Tuesday, August 2, 2011
Alan Sugarman on the Therapeutic Action of Mentalization
"Clarifying that we help our patients change by promoting a process of insightfulness has the potential to reduce the unfortunate tendency to artificially separate interpretation from the relationship with the analyst as the mutative factor in the psychoanalytic process. Central to this technical approach is the importance of attending to the formal organization of patients' minds, as key mental structures and modes of mental functioning are manifested in the interaction between patient and analyst. This emphasis on facilitating a process of insightfulness, with its goal of helping patients achieve and maintain a stable ability to mentalize, wherein key mental functions, not just contents, are subjected to self-reflection and affectivecognitive self-knowledge, reverses figure and ground and the traditional emphasis on knowing just unconscious mental content.
This approach is based on the idea that‘mentalization accounts for a continual, never-ending transformation of psychic contents through the multiplication and organization of representations. This permits the emergence of mental contents and structures of increasingly higher levels of complexity, leading to symbolization and abstraction’ (Lecours and Bouchard, 1997, p. 857). Our technical challenge becomes how to promote this process. Most patients show either circumscribed inhibitions of this process or a failure to have attained advanced modes because of early developmental interferences. A variety of benefits accrue from patients gaining insightfulness at an abstract-symbolic level of functioning (Bram and Gabbard, 2001). Self-other boundaries are strengthened as patients gain a cognitive-affective awareness that they have differentiated and conflicted minds that affect their behavior, and that others do also. Empathy improves with the realization that others' minds may be organized and function in different ways, or contain different feelings and beliefs. Interpersonal interactions are more easily understood and navigated by patients who can mentalize symbolically. Relationships feel safer as patients come to realize that others' actions are dictated by their mental functioning. Reality testing is facilitated, separation-individuation is promoted, and the primacy of secondary-process thinking is enhanced by symbolic mentalization. Finally, affect regulation is improved so that emotions can serve a signal function and not be experienced as overwhelming.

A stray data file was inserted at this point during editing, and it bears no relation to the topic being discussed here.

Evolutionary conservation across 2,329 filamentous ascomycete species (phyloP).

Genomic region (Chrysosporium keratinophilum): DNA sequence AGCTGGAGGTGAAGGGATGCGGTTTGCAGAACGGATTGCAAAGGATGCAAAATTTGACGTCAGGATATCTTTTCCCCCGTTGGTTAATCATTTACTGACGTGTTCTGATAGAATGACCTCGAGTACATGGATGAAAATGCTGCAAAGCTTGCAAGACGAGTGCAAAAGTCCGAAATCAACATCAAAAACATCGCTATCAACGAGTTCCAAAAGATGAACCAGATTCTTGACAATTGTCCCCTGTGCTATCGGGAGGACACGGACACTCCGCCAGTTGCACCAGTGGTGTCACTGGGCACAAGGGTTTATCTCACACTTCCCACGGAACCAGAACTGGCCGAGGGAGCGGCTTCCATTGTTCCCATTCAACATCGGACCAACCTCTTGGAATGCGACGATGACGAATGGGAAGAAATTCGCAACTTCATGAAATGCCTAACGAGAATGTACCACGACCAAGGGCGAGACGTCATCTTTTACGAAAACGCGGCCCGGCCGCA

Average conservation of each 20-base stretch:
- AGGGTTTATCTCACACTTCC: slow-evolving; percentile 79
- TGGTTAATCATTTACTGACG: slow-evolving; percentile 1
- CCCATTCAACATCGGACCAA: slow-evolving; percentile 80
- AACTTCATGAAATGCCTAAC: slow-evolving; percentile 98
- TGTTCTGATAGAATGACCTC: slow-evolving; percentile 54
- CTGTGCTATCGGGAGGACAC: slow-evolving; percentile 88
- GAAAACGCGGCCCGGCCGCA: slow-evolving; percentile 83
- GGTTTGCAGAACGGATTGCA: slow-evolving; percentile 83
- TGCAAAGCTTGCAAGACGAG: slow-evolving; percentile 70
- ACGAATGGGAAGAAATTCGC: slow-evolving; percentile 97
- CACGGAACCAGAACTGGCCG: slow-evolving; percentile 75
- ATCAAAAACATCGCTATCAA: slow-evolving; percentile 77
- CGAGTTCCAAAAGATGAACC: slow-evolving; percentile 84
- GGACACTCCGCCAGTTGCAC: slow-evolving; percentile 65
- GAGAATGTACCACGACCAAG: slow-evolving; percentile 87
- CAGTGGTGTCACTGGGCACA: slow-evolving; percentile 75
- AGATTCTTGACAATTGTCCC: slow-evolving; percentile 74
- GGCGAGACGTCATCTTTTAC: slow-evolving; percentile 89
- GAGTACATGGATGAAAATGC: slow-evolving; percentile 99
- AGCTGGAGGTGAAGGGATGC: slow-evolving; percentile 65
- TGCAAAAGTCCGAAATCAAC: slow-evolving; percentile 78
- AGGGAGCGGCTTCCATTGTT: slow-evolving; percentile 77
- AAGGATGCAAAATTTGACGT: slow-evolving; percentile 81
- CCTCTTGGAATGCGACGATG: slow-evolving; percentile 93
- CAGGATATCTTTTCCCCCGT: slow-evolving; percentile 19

Promoting insightfulness improves self-regulation because patients' minds are better able to maintain homeostatic equilibrium as both their functions and contents become subject to conscious self-reflection and symbolic processing. Thus, patients' sense of self-as-agent are expanded. It should be noted that the role of the past has not been mentioned in this discussion of insightfulness. That is because this perspective does not emphasize the recovery of memories of the past as a crucial element in mutative action. Epistemological questions can be raised regarding whether it is even possible to do this with ‘memories’ of the past. Regardless, learning to mentalize symbolically seems most easily accomplished in the interactional field (Aron, 1996; Levenson, 1972; White, 1996) as patients transfer the organization and contents of their minds into it. Certainly memories from the past usually emerge as patients gain greater access to the workings of their minds. But this is a by-product of good analytic work, it is not essential to structural change. Some patients do need us to help them to understand regressions to or fixations at action modes of experiencing and communicating in terms of their pasts. These explanations are often necessary because patients can feel such shame or anxiety about their actions being seen and put into words. Their shame or anxiety needs to be assuaged before they can reflect more abstractly on the action. Some would argue that such shame or anxiety should be explored verbally instead of bypassed, i.e. Paul Gray (1994). In theory, this approach would be optimal. But some patients' shame or anxiety is experienced at such a concrete, action level that similarly concrete interventions may be necessary. Thus, the point of the genetic reconstructions that are sometimes necessary is not to help patients change by becoming aware of previously repressed mental content. Instead, it is a nonverbal confrontation that shame and/or anxiety are not necessary because their actions are understandable and containable. Hence, the impact lies with the analyst's nonverbal communication, not the content of his reconstruction, except insofar as the content is necessary to catch our patients' attention. Once again, technical interventions are guided by the dictate to promote symbolic insightfulness. This requires greater openness to ways of intervening with patients and deeper thinking into the impact of our interventions. So long as we maintain a commitment to freeing up our patients' mental processes, the more likely we are to transform and liberate their symbolic capacities (Friedman, 2002)." (pp. 980-982)
Alan Sugarman (2006). Mentalization, Insightfulness, and Therapeutic Action: The Importance of Mental Organiation. International Journal of Psycho-Analysis, Vol. 87, pp. 965-987.